- The Washington Times - Friday, May 1, 2009

The Washington Nationals issued 11 walks Thursday night. They unleashed four wild pitches. They were charged with a passed ball, an error and a balk. They struck out 12 times. They constantly flirted with disaster and left the crowd of 18,007 at times either booing or gasping from exasperation.

And yet they somehow found themselves in position to win when the ninth inning began, which made the 9-4 loss to the St. Louis Cardinals all the more difficult to swallow.

The Nationals’ 16th loss in 21 games this season featured a wild yet effective performance from starter Daniel Cabrera, a couple of timely hits that gave the home team the lead after six innings and ultimately another implosive effort from a beleaguered bullpen that has come to symbolize Washington’s struggles.

The Cardinals rallied to score six times off Washington relievers, tying the score in the seventh off Mike Hinckley and Logan Kensing and then winning in the ninth with a five-run rally against pseudo-closer Julian Tavarez.

The common thread? An inability by Washington pitchers to throw strikes.

“They’re just walking themselves into trouble, over and over and over and over and over,” a clearly agitated Manny Acta said. “Walking guys after 0-2 counts. Walking guys in the bottom of the order. I don’t know why.

“You shouldn’t be afraid. You’re pitching for a last-place team in a half-empty stadium. What can be intimidating right now?”

The setting may not be intimidating, but Nationals pitchers are performing as if the crowd is going to assault them every time they commit even the slightest infraction. Take a look at Thursday’s game, in which the bullpen was handed a 4-3 lead in the seventh and proceeded to hand it back and then some.

Hinckley opened in the seventh by issuing a one-out walk to Ryan Ludwick, prompting Acta to summon Kensing for his first appearance since his acquisition from Florida on Wednesday. Kensing promptly gave up a single to Albert Pujols, walked Chris Duncan on four pitches and then surrendered a sacrifice fly to Rick Ankiel that tied the score.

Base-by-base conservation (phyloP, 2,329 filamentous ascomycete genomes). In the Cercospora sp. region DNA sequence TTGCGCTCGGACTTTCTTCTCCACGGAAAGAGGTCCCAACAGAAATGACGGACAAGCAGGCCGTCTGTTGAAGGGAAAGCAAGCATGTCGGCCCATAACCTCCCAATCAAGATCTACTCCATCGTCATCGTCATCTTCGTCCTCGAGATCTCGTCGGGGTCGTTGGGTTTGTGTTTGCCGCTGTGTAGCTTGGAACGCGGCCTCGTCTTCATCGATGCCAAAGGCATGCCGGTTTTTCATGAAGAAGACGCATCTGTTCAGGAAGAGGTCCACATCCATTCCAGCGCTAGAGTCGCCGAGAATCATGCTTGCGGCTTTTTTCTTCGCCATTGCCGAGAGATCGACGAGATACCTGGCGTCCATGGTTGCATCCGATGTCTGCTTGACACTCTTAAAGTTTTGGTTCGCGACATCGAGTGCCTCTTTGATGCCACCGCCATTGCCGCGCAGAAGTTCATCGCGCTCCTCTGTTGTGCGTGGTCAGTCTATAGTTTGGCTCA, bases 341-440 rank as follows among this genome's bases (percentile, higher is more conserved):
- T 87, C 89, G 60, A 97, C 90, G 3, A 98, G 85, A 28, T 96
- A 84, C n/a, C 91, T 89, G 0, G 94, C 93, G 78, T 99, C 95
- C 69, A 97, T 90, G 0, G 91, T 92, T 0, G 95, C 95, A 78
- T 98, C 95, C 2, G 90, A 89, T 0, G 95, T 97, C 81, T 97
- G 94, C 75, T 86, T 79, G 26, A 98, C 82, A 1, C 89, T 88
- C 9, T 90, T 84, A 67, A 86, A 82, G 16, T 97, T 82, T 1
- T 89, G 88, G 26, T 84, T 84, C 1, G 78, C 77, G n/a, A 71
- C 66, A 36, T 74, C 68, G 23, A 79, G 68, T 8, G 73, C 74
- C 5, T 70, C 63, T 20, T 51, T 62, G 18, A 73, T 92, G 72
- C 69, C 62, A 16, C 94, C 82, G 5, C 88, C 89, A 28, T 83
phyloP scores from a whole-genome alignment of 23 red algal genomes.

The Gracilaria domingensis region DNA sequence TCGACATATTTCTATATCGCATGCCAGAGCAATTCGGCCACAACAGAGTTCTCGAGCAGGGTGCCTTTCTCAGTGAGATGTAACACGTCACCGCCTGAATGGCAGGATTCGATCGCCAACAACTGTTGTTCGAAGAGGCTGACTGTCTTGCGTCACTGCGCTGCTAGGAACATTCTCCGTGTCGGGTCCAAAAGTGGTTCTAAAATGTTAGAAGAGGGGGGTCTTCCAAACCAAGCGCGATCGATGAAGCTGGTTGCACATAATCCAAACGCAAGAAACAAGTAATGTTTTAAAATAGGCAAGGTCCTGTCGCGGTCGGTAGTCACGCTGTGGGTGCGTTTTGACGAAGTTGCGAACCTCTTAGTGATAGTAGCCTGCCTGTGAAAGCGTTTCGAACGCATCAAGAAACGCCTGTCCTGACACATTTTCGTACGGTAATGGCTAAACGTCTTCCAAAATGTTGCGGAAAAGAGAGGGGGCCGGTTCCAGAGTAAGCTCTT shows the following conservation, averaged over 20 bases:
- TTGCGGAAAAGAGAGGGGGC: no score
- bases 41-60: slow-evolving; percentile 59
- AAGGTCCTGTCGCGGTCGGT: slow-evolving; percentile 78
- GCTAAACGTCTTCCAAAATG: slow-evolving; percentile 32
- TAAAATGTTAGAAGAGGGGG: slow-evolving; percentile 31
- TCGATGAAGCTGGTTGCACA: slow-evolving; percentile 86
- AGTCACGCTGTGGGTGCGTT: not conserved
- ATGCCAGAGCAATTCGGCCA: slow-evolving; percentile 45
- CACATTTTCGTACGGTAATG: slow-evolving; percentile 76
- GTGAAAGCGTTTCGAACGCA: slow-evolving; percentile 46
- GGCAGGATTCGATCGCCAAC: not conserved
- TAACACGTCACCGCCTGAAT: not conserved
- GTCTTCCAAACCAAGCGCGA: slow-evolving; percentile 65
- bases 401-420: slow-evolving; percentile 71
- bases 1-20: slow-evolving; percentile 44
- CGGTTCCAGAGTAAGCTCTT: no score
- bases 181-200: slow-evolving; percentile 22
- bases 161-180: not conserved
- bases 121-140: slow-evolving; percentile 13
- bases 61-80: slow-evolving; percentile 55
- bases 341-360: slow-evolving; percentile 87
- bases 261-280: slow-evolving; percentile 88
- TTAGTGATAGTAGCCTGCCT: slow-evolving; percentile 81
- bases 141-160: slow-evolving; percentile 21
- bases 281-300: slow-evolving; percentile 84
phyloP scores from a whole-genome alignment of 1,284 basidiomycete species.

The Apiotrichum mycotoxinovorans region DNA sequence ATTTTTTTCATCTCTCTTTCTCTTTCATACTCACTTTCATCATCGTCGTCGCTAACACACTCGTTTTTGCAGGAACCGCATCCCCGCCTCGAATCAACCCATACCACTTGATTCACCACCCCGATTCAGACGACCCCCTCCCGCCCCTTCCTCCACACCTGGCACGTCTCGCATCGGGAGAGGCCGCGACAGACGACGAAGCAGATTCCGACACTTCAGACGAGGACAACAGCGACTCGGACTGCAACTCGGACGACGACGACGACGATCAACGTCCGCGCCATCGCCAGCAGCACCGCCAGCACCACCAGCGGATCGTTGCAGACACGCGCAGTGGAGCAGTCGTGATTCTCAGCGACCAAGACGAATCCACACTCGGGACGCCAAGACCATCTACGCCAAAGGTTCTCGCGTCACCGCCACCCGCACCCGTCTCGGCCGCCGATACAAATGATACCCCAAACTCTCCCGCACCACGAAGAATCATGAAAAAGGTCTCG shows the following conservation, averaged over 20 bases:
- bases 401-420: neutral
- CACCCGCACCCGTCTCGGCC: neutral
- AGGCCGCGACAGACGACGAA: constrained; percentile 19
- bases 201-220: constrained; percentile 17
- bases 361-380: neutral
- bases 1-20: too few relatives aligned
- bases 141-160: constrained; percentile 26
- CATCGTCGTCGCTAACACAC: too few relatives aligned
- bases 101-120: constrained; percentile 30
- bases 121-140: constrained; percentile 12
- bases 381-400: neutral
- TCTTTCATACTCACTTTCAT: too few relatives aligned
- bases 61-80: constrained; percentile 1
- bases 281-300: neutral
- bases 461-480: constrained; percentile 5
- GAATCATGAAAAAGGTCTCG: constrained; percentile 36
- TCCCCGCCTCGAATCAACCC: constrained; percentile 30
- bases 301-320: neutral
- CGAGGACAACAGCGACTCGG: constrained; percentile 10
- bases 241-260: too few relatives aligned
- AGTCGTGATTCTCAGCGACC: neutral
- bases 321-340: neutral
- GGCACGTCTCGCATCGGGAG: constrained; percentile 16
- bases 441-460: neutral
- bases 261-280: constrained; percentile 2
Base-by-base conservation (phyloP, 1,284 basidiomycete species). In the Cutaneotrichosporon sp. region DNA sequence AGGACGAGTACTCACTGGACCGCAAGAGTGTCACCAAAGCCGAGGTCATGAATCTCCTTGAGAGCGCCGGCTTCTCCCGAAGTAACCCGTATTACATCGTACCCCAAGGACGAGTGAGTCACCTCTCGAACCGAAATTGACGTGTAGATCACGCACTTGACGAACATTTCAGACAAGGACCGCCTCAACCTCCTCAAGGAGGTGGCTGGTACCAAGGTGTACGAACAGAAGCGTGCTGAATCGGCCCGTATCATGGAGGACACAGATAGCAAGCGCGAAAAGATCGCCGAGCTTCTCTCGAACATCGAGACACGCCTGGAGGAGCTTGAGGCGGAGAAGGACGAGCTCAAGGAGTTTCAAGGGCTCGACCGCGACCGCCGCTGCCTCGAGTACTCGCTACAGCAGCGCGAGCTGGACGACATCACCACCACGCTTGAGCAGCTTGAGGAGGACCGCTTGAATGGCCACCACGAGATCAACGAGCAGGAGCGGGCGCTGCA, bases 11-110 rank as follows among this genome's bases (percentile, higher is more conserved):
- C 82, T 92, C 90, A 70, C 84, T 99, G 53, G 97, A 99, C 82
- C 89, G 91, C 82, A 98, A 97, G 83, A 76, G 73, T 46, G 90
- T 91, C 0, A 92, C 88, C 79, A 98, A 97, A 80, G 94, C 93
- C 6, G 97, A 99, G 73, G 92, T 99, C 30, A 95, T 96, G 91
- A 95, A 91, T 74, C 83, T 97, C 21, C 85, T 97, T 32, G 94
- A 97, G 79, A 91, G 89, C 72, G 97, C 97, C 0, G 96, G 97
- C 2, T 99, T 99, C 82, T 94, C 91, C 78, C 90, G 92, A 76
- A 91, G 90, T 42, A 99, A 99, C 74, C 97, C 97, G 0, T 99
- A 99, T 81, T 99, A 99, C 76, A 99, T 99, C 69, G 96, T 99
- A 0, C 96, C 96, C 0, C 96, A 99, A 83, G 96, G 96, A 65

That paled in comparison with a ninth-inning fiasco in which Tavarez (0-2) retired the first man he faced, then went walk-double-walk-hit batter-infield single.

“In those kind of situations, you don’t want to put the ball right in the middle of the plate,” Tavarez said. “On one swing, they can take the game away from you. That late in the game, one run can be the game. So you just want to be careful around the plate.”

Throw in an error on catcher Jesus Flores and a run-scoring balk by demoted closer Joel Hanrahan before he threw a pitch, and the end result was as calamitous an inning as the Nationals have endured this season.

“It’s embarrassing,” Acta said. “This is not Philadelphia, where a guy might be scared of throwing a pitch over the plate and a guy will hit it out. This is a pretty fair ballpark.”

That Washington was in position to win its second straight game was remarkable considering the way Cabrera flirted with disaster from his first pitch. The right-hander’s final line - six innings, three runs, four hits - looked pedestrian. His path to get there was anything but.

Cabrera was all over the place from the get-go. Only nine of his 22 pitches in the first inning were strikes. Two were wild pitches. One of those sailed behind Pujols’ back. Pujols responded four pitches later by blasting a 91-mph fastball into the left-field bullpen for a two-run homer.

The adventures continued for Cabrera. He walked five batters. He uncorked four wild pitches, the most by any Nationals pitcher in a game. He allowed Pujols to get such a big jump on a stolen base that the lumbering Cardinals slugger was coasting into second by the time Cabrera released the ball.

“For some reason, they don’t want to throw the ball over the plate,” pitching coach Randy St. Claire said of his staff. “Whether it’s being too fine, whether it’s not being aggressive enough, only they can answer those questions. But you can’t put guys on base.”

Or else what? At this point, the Nationals are running out of alternatives.

“Plan Z, maybe?” Acta said. “You just have to keep throwing them out there, continue to move them around until something clicks.”

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